Kim Gillan [Outpost, April 25] was very selective about her choice of responses. Ever the politician (ex, that is), remember she is a grant writer with a successful track record.
She missed several key points of my letter [April 4], including the daily abuse and discrimination against female inmates. She can pump all the cash she wants into the Montana Women’s Prison, but until she recognizes the sexual discrimination rampant in the prison, such cash is a waste of taxpayers’ money and will never alleviate the problems she claims to seek to alleviate.
For example, the men at the Montana State Prison have the ranch, dairy farm, furniture factory, a gift shop, a wide range of profitable hobby opportunities, cottage industry handicrafts and even online sales. On the other hand, the women have none of these.
Most, if not all, of the programs Gillan refers to for the women have been discontinued.
In fact, last year the computer lab was closed because a female inmate committed forgery and had unlawful online contact via the computer lab. She learned her computer skills at Montana State University Billings.
All of the sexual traumatic experience techniques are totally worthless. For instance, the TAMAR program was created for sexually molested young girls (but it is used for sex offenders as well). Page 54 lists 62 self-soothing techniques, including star gazing, calling 800 numbers (to hear human voices), lighting scented candles, walking in the park, drinking hot cocoa and taking bubble baths. Page 53 is similar with another 62 suggestions (useless to inmates) on how to heal past sexual trauma.
But my favorite suggested distraction technique instructs prisoners to experience the sensation of sex. This distraction technique clearly conflicts with the program’s overall intent. The obvious conflict is further advertised in the staff instructions to balance out distraction techniques with the class designed for male sex offenders.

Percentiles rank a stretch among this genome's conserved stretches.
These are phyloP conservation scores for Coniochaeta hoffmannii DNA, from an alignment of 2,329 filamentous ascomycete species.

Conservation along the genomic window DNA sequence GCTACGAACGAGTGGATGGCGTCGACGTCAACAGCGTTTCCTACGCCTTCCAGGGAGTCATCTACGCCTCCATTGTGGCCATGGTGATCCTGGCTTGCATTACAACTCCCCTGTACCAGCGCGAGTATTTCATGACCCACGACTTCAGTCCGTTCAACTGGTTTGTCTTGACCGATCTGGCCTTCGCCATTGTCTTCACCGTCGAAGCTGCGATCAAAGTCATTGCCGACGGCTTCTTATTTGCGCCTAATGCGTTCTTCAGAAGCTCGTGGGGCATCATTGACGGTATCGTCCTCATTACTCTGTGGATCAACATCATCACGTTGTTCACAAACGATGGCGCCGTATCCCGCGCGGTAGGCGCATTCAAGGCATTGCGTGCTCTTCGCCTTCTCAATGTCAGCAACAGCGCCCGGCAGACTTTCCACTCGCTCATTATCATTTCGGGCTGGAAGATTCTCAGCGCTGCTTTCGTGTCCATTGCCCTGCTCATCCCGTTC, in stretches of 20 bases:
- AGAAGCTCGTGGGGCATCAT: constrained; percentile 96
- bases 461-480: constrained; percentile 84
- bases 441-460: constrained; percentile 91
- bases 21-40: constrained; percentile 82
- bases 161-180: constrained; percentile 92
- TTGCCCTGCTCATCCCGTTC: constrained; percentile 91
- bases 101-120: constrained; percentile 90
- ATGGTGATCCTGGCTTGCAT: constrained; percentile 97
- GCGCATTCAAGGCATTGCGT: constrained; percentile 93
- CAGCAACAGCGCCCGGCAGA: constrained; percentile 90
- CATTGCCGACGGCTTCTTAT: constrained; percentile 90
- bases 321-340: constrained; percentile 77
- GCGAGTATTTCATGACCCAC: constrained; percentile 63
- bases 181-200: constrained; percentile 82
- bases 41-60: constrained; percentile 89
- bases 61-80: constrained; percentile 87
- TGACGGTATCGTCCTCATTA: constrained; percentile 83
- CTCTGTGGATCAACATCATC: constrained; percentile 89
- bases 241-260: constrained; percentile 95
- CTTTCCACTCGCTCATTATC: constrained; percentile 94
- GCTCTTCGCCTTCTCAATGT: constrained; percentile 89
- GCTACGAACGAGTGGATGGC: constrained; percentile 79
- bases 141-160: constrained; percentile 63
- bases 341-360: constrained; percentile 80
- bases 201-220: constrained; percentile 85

With the legislative session’s end, the Montana Senate’s Law and Justice Committee will begin work on two approved bills: 1) to study the overall effectiveness of the parole board itself and 2) to conduct a thorough review of the operations of the entire Montana Department of Corrections.
My hope is that the committee will address the gender bias and discrimination against women as well as sexual misconduct committed by the prison staff. All of these offenses occurred on Kim Gillan’s watch as Montana senator and as an official representative of MSU Billings.
How much taxpayer money paid her to further dead-end failures of programs that contradict their own ends?
Last Updated on Friday, 24 May 2013 00:35
The Empire State Building, constructed in 1931, has recently undergone a comprehensive energy efficiency retrofit. It now uses 38 percent less energy than it did a few years ago. The owners invested $20 million in improvements, and the building now saves $4.4 million per year in utility costs. That’s a 4.6 year payback, equal to a return on investment of 22 percent. That far out-competes almost anything in the stock market, and it’s far less risky.
What can we learn from this?
1. Existing buildings can be retrofitted into high performance buildings.
2. There are significant opportunities for reducing energy use in this country for roughly 25 percent of the cost of building new power plants.
3. We can reduce climate emissions considerably in this country at a profit. Energy efficiency is probably the best investment that can be made.
4. It is foolish for anyone to even consider investing in coal, particularly given the healthcare and climate change costs it imposes on society.
A national energy policy that has energy efficiency as its foundation does more to create jobs, reduce dependency on foreign energy, improve our environment, and preserve our nation’s financial resources than any other approach.
If that makes sense to you, please let your government representative know.
Last Updated on Friday, 24 May 2013 00:34
In March, Commissioner Bill Kennedy suggested that Yellowstone County consider changing the structure of its government from a three-member partisan commission to a five member non-partisan commission. Such an idea certainly has its merits and is a step in the right direction.
Unfortunately, it ran into stiff opposition from the other two commissioners. In a system where only two votes constitute a majority, Commissioner Kennedy’s one vote was insufficient.